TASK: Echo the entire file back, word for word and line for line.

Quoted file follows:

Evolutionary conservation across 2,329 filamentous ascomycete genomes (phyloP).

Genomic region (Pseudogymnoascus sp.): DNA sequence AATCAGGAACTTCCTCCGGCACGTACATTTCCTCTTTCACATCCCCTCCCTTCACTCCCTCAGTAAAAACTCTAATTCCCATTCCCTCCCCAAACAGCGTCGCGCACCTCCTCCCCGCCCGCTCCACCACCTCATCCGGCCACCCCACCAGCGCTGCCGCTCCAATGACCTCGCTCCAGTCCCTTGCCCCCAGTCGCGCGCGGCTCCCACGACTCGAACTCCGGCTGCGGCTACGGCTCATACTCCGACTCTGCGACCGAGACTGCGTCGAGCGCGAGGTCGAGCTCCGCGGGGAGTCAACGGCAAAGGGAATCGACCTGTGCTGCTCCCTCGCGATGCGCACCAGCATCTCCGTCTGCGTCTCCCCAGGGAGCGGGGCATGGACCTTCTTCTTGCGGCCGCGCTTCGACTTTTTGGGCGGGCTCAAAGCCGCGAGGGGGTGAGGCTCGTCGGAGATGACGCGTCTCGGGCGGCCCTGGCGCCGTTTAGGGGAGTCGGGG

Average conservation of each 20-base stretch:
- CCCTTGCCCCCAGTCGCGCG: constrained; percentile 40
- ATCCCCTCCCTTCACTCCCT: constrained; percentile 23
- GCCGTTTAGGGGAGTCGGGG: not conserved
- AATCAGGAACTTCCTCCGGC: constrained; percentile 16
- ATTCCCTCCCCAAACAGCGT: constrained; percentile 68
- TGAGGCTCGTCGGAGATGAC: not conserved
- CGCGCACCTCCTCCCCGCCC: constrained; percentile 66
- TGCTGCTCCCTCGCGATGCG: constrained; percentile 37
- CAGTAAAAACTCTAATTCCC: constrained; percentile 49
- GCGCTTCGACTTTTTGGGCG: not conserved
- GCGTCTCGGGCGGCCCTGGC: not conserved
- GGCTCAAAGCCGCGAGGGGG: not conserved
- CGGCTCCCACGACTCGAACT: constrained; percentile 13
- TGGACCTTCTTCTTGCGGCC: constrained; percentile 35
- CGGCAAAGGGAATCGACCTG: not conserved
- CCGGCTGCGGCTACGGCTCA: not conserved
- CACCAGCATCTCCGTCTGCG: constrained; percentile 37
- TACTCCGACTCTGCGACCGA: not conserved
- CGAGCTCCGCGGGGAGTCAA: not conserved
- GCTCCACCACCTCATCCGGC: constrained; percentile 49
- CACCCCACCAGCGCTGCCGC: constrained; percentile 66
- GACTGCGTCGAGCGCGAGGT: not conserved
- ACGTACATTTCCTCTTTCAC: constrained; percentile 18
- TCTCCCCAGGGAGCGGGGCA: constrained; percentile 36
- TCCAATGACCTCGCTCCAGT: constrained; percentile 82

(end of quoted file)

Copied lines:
Evolutionary conservation across 2,329 filamentous ascomycete genomes (phyloP).

Genomic region (Pseudogymnoascus sp.): DNA sequence AATCAGGAACTTCCTCCGGCACGTACATTTCCTCTTTCACATCCCCTCCCTTCACTCCCTCAGTAAAAACTCTAATTCCCATTCCCTCCCCAAACAGCGTCGCGCACCTCCTCCCCGCCCGCTCCACCACCTCATCCGGCCACCCCACCAGCGCTGCCGCTCCAATGACCTCGCTCCAGTCCCTTGCCCCCAGTCGCGCGCGGCTCCCACGACTCGAACTCCGGCTGCGGCTACGGCTCATACTCCGACTCTGCGACCGAGACTGCGTCGAGCGCGAGGTCGAGCTCCGCGGGGAGTCAACGGCAAAGGGAATCGACCTGTGCTGCTCCCTCGCGATGCGCACCAGCATCTCCGTCTGCGTCTCCCCAGGGAGCGGGGCATGGACCTTCTTCTTGCGGCCGCGCTTCGACTTTTTGGGCGGGCTCAAAGCCGCGAGGGGGTGAGGCTCGTCGGAGATGACGCGTCTCGGGCGGCCCTGGCGCCGTTTAGGGGAGTCGGGG

Average conservation of each 20-base stretch:
- CCCTTGCCCCCAGTCGCGCG: constrained; percentile 40
- ATCCCCTCCCTTCACTCCCT: constrained; percentile 23
- GCCGTTTAGGGGAGTCGGGG: not conserved
- AATCAGGAACTTCCTCCGGC: constrained; percentile 16
- ATTCCCTCCCCAAACAGCGT: constrained; percentile 68
- TGAGGCTCGTCGGAGATGAC: not conserved
- CGCGCACCTCCTCCCCGCCC: constrained; percentile 66
- TGCTGCTCCCTCGCGATGCG: constrained; percentile 37
- CAGTAAAAACTCTAATTCCC: constrained; percentile 49
- GCGCTTCGACTTTTTGGGCG: not conserved
- GCGTCTCGGGCGGCCCTGGC: not conserved
- GGCTCAAAGCCGCGAGGGGG: not conserved
- CGGCTCCCACGACTCGAACT: constrained; percentile 13
- TGGACCTTCTTCTTGCGGCC: constrained; percentile 35
- CGGCAAAGGGAATCGACCTG: not conserved
- CCGGCTGCGGCTACGGCTCA: not conserved
- CACCAGCATCTCCGTCTGCG: constrained; percentile 37
- TACTCCGACTCTGCGACCGA: not conserved
- CGAGCTCCGCGGGGAGTCAA: not conserved
- GCTCCACCACCTCATCCGGC: constrained; percentile 49
- CACCCCACCAGCGCTGCCGC: constrained; percentile 66
- GACTGCGTCGAGCGCGAGGT: not conserved
- ACGTACATTTCCTCTTTCAC: constrained; percentile 18
- TCTCCCCAGGGAGCGGGGCA: constrained; percentile 36
- TCCAATGACCTCGCTCCAGT: constrained; percentile 82